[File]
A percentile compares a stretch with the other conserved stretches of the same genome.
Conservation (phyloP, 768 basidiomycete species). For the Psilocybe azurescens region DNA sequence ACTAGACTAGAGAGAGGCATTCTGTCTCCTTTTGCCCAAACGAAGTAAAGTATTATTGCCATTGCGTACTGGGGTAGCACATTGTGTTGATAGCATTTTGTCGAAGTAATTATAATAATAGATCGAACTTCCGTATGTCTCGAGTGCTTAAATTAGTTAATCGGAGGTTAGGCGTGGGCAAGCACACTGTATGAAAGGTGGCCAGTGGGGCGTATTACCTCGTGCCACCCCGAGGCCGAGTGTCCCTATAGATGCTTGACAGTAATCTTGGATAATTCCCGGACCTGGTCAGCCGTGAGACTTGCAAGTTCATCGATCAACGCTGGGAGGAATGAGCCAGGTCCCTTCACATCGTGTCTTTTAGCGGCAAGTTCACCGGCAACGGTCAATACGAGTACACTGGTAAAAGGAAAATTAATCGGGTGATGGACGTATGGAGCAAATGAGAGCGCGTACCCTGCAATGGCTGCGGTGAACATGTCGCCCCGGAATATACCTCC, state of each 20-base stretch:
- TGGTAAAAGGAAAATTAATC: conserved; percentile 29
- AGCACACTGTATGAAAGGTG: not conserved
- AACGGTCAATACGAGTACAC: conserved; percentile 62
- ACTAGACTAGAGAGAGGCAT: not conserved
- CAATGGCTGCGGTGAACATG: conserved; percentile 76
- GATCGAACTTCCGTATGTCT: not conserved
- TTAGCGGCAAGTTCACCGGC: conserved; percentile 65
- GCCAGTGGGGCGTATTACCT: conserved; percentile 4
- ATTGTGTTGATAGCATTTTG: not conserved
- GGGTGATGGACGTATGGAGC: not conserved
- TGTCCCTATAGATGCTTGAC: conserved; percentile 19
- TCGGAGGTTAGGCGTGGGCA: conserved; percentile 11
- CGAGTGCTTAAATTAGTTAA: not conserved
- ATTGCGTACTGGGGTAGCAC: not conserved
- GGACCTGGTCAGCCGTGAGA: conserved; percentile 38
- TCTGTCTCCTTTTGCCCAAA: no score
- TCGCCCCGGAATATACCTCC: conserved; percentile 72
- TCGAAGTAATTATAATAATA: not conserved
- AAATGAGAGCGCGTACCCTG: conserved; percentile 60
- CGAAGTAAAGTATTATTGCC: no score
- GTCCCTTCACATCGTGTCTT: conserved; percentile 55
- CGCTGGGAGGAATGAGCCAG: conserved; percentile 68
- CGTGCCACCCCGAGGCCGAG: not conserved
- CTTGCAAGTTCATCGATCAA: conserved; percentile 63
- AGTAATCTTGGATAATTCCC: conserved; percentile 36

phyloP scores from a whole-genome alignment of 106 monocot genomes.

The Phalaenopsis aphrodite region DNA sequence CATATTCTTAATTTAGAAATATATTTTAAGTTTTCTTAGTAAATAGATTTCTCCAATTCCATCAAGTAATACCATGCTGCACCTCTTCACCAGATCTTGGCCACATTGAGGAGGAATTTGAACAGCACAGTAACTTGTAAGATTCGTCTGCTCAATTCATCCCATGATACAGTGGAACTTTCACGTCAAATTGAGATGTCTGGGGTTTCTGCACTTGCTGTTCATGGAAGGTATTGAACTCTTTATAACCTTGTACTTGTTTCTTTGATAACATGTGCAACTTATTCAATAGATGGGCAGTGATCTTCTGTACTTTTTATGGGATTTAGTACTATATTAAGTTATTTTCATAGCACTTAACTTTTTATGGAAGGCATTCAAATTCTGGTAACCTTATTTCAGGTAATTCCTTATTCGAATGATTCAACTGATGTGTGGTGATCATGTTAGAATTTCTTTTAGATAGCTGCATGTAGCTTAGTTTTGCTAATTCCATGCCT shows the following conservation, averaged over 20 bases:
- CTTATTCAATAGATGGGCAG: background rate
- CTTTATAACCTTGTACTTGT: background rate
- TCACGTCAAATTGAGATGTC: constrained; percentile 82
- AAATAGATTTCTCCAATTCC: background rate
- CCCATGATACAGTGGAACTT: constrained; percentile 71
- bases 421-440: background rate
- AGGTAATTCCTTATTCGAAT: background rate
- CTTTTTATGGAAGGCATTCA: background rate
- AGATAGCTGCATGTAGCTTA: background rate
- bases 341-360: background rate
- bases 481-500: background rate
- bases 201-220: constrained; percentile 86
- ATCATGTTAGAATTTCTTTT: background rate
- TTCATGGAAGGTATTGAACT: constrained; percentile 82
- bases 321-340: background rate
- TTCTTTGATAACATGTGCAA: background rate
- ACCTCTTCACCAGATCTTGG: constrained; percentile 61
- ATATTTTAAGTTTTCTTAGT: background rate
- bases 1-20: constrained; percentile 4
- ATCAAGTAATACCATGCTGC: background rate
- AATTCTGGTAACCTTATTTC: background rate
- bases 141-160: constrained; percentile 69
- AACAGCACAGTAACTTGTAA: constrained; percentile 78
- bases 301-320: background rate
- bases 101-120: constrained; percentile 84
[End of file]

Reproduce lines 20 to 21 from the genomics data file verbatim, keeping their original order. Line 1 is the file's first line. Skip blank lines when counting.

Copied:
- TCGAAGTAATTATAATAATA: not conserved
- AAATGAGAGCGCGTACCCTG: conserved; percentile 60